Zelenskiy opens lead in recent poll as No. 2 spot shifts to president
Editor’s Note: Election Watch is a regular update on the state of the presidential race in Ukraine. The country will elect its next president on March 31, 2019, with a possible runoff on April 21. The Election Watch project is supported by the National Endowment for Democracy. The donor doesn’t influence the content. Go to kyivpost.com for more election coverage.
Six weeks before Ukrainians cast their ballots in the presidential election on March 31, two candidates appear to be pulling ahead of the pack of 44 candidates: Actor Volodymyr Zelenskiy and President Petro Poroshenko. However, the speed with which the leaders have been trading places in polls hints that nothing is certain yet.
Two new polls came out on Feb. 12 and 14, both presenting a similar picture.
Actor and comedian Zelenskiy, the biggest disruption of the race, has improved his ratings and achieved the biggest lead yet in this campaign. He first showed up as the frontrunner in early February, and a week later solidified his standing: he now has the support of 28 percent of Ukrainians who have chosen their candidate, according to a survey released by U.S. pollster Greenberg Quinlan Rosner.
Earlier polls gave an unclear view of the likely runner-up, vacillating between Poroshenko and ex-Prime Minister Tymoshenko. Now it is more certain: Poroshenko is in second place with 18 percent of the vote. Tymoshenko has 15 percent.
Another poll by the Kyiv International Institute of Sociology (KIIS) showed almost exactly the same numbers for the leading trio.
In the one-on-one runoff, Tymoshenko can beat Poroshenko, according to the KIIS poll. But Zelenskiy beats both.
Among the underdogs of the race, little has changed in the last few weeks. Anatoliy Grytsenko, an ex-defense minister who was leading the polls in summer 2018, ranks fifth with just 6.1 percent support, according to KIIS.
Some voters have long expected Grytsenko to join forces with Lviv Mayor Andriy Sadovyi, leader of the Samopomich Party. Both are key representatives of the pro-Western opposition and have similar agendas. However, there has been no unification. As a result, Sadovyi ranks at just 2.3 percent. He is even being outrun by the much less recognizable Ihor Smeshko, an ex-Security Service of Ukraine chief who has been keeping a low profile since he quit that post in 2005. Smeshko has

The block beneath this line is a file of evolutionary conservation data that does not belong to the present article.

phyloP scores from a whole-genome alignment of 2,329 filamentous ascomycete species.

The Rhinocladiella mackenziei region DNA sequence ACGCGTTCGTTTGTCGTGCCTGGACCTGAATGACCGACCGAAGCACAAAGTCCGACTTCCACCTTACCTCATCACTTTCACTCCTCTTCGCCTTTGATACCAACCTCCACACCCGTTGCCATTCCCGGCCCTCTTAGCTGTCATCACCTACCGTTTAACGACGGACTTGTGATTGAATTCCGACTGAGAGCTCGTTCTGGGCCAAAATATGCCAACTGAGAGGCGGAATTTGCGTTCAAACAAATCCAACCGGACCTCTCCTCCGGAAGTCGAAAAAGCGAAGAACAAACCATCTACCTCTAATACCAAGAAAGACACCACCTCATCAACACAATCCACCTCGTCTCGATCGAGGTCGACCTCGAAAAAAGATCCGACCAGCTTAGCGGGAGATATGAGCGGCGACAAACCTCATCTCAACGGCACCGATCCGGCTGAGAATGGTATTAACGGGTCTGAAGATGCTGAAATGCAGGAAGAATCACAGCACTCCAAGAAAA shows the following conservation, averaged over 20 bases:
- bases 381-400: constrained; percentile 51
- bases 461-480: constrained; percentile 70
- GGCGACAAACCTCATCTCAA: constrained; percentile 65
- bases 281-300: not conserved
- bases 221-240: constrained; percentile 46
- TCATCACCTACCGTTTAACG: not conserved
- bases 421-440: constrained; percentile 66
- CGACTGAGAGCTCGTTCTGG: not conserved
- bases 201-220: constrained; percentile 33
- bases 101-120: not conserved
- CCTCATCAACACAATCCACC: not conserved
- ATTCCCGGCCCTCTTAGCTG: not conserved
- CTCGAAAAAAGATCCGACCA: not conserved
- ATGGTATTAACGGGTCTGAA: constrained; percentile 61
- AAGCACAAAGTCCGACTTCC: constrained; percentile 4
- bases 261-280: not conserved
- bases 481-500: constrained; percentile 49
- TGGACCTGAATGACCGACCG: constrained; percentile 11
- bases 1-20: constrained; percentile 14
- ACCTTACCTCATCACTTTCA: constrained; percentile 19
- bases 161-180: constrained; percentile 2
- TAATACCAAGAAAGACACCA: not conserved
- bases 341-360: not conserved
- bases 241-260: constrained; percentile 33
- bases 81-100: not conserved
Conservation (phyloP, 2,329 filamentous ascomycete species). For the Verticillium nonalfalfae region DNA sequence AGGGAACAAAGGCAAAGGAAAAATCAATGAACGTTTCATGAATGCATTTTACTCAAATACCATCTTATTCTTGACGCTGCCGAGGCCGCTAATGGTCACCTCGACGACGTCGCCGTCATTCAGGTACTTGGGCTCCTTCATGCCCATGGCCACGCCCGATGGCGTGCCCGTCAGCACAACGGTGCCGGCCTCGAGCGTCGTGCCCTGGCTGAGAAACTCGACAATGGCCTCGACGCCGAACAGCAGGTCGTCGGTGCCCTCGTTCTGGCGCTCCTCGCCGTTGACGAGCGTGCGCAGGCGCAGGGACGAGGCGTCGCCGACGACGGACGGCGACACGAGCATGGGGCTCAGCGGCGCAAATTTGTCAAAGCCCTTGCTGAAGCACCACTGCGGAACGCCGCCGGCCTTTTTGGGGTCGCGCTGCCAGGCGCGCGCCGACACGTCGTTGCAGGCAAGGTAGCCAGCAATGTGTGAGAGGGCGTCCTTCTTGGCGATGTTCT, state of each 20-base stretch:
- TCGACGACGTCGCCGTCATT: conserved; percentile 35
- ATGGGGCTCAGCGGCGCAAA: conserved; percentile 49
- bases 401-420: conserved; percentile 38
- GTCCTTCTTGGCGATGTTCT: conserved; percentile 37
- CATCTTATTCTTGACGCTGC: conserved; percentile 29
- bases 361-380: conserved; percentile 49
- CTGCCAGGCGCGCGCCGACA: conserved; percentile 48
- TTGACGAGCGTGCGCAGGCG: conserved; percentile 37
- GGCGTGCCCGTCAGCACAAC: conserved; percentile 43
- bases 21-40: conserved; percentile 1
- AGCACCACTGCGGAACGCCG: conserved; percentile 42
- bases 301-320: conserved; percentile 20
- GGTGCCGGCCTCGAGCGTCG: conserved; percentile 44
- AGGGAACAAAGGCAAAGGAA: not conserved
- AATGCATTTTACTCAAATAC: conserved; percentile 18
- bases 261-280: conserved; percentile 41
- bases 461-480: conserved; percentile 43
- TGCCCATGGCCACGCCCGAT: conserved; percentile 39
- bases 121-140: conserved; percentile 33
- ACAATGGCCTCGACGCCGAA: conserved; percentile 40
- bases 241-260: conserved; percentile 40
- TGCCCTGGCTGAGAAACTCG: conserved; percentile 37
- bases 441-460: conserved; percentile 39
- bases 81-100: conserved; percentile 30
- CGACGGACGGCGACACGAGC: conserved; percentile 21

Meanwhile, Sadovyi accused Poroshenko of exploiting Lviv’s longstanding garbage problems to secure the support of the mayor’s 25-member faction in parliament. He published a document from 2016 that he said showed that people from the president’s inner circle contacted him with the promise to resolve Lviv’s garbage issues in return for him supporting the pro-presidential coalition in parliament.
Why the leap?
Zelenskiy has gone from the biggest disruption of the campaign to its biggest sensation. His rating grew from about 6 percent in December to 16 percent in January and 28 percent in February.
Sociologists explain Zelenskiy’s leap by the fact that he has won over the sympathies of young people, who were previously undecided. Now the challenge is to make them come and vote.
On Feb. 12, participants in the Dragon Capital Investment Conference in Kyiv discussed Zelenskiy’s success in great detail.
Iryna Bekeshkina, the director of the National Democratic Initiatives think tank, said she used to be skeptical about Zelenskiy’s chances of making it to the runoff, but has now changed her forecast.
She said several factors are driving his breakthrough: a protest vote, his television fame, and populist appeal.